Codex Gamicus

Grabbed by the Ghoulies is a video game released on October 21, 2003 by Rare for the Xbox gaming console. It was the first Rare game to be published by the notorious Microsoft buyout from Nintendo, having originally been in development for the Nintendo GameCube. It is forward compatible with the Xbox 360. It was also re-released on the Xbox 360 as a downloadable Xbox Originals title on February 16, 2009.[1]

Ghoulies follows a young man named Cooper Chance who sets out to rescue his girlfriend, Amber, from Ghoulhaven Hall. This mansion is full of supernatural creatures, and Cooper will receive help along the way from the many hired hands that work there. The game is well known for its scathing criticisms and low sales after the Microsoft buyout of the company.[citation needed]


As a break from tradition from previous Rare games the gameplay is simple in design, utilizing the simple premise of moving through the game's mansion and completing the required 'beat em'up' challenges for each room. Such challenges include killing all the Ghoulies in a room, beating only a specified kind of Ghoulie while avoiding killing the rest or defeating a boss before you can move on. All combat is maneuvered by a simple swivel of the control stick in the direction that you wish to attack. Any challenge failed or completed over the time limit results in the Grim Reaper coming after you (who will kill you if touched) until you exit the room. The main kind of Ghoulies in the game include Zombies, Mummies, Imps, Skeletons and Zombie Pirates. There are also various bosses that must similarly be defeated. As weapons most objects in the game are interactive similar in the fashion to the influenced "Dead Rising". Soup cans can be used to upgrade abilities.

Impact on Rare and Legacy[]

Template:Unsourced Many reviewers, fans of Rare and gamers alike were confused about the direction of the game from the legendary developer, especially after coming from the same team of the incredibly complex and intricate Tooie and being the first game introduced to a console after the Microsoft merger. Many fans expecting a similar platforming experience were disappointed and the game was considered mediocre compared to the company's past hits due to its simplistic gameplay, lack of variety in level and music design, short length and perceived rushed quality. As a result this game was essentially Rare's first 'flop' after a virtually flawless, consecutive string of highly successful hits from the companyon the NES, SNES and N64 such as "Killer Instinct", "Battletoads", "Donkey Kong Country", "Goldeneye", "Banjo-Kazooie" and its sequel, and "Donkey Kong 64" to name a few. Its scathing criticisms and poor sales have seemingly had a lasting impact on the company that has not yet managed to recover from as from this game onwards the company has not managed to yet reach the high critical praise and commercial success previously had.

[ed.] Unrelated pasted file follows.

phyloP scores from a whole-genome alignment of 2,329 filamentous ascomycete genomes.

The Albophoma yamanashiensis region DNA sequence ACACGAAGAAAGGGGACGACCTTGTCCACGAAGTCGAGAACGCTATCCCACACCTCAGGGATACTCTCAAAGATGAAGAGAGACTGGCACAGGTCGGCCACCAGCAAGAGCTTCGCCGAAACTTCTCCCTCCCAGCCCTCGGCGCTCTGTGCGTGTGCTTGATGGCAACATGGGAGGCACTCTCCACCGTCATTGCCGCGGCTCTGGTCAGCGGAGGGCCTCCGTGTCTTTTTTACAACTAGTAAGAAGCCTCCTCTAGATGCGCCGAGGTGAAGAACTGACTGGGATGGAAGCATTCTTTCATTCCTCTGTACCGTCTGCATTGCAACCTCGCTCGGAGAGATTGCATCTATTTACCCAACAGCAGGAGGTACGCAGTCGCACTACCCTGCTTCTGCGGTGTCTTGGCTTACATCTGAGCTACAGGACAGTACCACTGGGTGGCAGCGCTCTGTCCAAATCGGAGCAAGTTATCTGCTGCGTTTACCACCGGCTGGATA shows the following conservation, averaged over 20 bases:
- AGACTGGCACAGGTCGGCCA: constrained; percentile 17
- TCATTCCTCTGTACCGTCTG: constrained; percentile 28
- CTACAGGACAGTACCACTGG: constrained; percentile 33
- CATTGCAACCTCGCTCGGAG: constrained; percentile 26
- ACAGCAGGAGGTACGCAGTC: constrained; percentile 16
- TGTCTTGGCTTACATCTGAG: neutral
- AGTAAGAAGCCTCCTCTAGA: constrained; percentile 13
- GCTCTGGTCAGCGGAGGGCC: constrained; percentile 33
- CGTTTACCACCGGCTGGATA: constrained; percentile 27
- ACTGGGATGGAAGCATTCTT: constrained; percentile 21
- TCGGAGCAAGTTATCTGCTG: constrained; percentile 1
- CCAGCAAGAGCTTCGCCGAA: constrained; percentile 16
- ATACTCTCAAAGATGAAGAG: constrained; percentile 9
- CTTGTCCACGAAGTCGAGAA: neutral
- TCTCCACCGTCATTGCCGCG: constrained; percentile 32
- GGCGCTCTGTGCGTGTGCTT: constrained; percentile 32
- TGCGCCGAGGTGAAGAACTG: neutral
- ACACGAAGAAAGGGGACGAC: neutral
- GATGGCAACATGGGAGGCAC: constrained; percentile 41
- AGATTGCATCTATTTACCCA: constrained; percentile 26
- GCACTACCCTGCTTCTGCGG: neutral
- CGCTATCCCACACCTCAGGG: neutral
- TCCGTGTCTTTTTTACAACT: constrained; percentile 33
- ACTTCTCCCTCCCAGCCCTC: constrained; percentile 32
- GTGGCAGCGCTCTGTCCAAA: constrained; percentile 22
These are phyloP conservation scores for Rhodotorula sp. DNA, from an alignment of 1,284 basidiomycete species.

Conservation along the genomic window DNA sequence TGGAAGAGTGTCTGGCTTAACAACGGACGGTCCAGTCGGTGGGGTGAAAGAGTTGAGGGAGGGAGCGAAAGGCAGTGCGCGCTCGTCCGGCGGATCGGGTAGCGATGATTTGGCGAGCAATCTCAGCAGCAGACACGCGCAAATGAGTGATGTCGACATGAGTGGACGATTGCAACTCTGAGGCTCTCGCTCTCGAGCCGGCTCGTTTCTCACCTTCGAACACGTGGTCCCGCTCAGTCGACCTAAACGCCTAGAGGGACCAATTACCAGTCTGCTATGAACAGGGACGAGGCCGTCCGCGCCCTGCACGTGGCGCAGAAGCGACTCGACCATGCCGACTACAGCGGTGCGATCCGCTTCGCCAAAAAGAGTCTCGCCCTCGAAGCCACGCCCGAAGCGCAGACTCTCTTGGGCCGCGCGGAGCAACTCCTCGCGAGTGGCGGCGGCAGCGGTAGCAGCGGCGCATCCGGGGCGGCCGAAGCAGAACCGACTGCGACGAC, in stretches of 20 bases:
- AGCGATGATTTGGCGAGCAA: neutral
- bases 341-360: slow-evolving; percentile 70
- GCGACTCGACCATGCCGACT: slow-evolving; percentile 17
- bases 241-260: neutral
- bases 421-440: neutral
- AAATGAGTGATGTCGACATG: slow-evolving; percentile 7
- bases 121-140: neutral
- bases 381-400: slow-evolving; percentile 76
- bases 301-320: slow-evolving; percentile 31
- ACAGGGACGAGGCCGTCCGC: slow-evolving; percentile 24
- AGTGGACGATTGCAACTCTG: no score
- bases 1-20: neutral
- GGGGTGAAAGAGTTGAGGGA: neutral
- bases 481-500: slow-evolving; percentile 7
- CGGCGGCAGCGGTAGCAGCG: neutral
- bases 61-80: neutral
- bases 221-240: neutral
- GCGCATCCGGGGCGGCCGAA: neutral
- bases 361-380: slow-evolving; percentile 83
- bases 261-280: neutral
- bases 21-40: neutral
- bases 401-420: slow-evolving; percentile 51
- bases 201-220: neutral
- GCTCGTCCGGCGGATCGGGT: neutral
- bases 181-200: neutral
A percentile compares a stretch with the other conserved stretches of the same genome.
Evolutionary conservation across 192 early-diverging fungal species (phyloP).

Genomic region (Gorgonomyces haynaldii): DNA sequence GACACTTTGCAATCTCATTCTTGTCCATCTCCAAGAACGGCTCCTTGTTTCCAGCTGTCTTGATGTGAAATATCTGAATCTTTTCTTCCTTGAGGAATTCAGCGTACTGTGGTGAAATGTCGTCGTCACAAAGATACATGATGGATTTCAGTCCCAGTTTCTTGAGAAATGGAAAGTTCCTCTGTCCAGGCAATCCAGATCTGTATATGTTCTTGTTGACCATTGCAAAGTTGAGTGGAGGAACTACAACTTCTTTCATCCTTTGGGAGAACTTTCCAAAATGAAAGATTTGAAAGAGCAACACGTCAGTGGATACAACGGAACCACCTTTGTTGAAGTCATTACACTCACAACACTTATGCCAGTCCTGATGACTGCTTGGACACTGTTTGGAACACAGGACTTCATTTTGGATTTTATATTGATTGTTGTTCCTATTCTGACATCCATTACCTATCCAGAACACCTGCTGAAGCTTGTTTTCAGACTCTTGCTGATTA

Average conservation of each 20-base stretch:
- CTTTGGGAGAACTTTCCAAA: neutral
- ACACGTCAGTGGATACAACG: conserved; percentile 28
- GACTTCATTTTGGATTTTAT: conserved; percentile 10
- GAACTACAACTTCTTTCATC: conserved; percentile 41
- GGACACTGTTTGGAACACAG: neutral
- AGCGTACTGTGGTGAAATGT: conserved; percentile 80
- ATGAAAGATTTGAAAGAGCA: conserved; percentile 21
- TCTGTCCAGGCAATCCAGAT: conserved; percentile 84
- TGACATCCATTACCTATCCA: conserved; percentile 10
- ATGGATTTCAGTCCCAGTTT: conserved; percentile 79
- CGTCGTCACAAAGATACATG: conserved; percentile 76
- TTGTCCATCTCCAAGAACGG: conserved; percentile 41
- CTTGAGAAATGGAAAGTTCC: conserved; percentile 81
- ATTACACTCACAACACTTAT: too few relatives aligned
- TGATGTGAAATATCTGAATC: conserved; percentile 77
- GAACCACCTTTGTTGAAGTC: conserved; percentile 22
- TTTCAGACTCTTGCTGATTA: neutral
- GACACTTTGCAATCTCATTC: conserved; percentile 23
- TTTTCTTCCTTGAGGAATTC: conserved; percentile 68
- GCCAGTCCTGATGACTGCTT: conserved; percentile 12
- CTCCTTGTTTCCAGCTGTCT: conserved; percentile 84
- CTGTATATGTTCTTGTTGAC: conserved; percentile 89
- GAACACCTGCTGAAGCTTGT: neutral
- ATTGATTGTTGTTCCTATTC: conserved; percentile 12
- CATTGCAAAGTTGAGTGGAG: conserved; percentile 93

Template:Unsourced The game began life as a name before anything else. The developers came up with the name as a title for a game, and then decided to create a game from that title. Early on, before any details of the game were publicised, it was widely considered that Grabbed by the Ghoulies would be the subtitle to the next Conker the Squirrel game, after Conker's Bad Fur Day. The game was originally intended to be a much larger in scope open-world platformer but due to the Microsoft buyout and time constraints a simpler design and concept was adopted. The team stated that after doing Banjo-Tooie, their intent was to make a far simpler game that was easy to just pick up and play. This is why all attacking and combos were implemented with a simple movement of the right control stick. It has been stated that it was initially going to be released on the Nintendo GameCube although it has been suggested that only preliminary planning was in motion for this console.


There are plenty of cameos from Rare's previous games in the Banjo-Kazooie series. This included plenty of pictures and posters of Mumbo, Klungo and the title characters as well as the goldfish Roysten, an Xbox keep case of Banjo-Tooie, a Banjo-Kazooie case, Captain Blackeye's barnacle remover, and a note on a board that reads: "Collect Ice Key. Collect 4 Eggs. Open secret level." The latter is a reference to Stop 'N' Swop.


GameSpot: 6.5

IGN: 7/10

Gamestats: 7.3

Ghoulies was nominated for the awards of 'Console Family Game of the Year'[2] and 'Outstanding Achievement in Original Music Composition'[3] by the Academy of Interactive Arts & Sciences in 2004. Game Informer lists the game among the worst horror games of all time,[4] although Rare didn't intend to make Ghoulies a survival horror game.

While its gameplay and style was criticized, its graphics and video game effects were highly praised for their sophistication in its era. Such effects as the Grim Reaper decolorizing everything in its path or highly interactive objects that Cooper uses as weapons continue the company's prowess for pushing the limit of the consoles they use.

The game has since been made fun of in successive Rare title Banjo-Kazooie: Nuts & Bolts. In the level Banjoland, several North America boxes of the game can be found inside the trash can. There are also numerous not-so-subtle jokes as to how poorly it sold throughout the game. The fact that it was such a disappointing seller is constantly acknowledged and admitted by the company, such as on the editor Leigh Loveday's fan website community relations page 'Scribes'.


  1. Welcome to Rare. Retrieved on 2009-02-13
  2. Awards
  3. Awards
  4. “The Wrong Kind of Scary: Worst Horror Games Ever,” Game Informer 186 (October 2008): 121.

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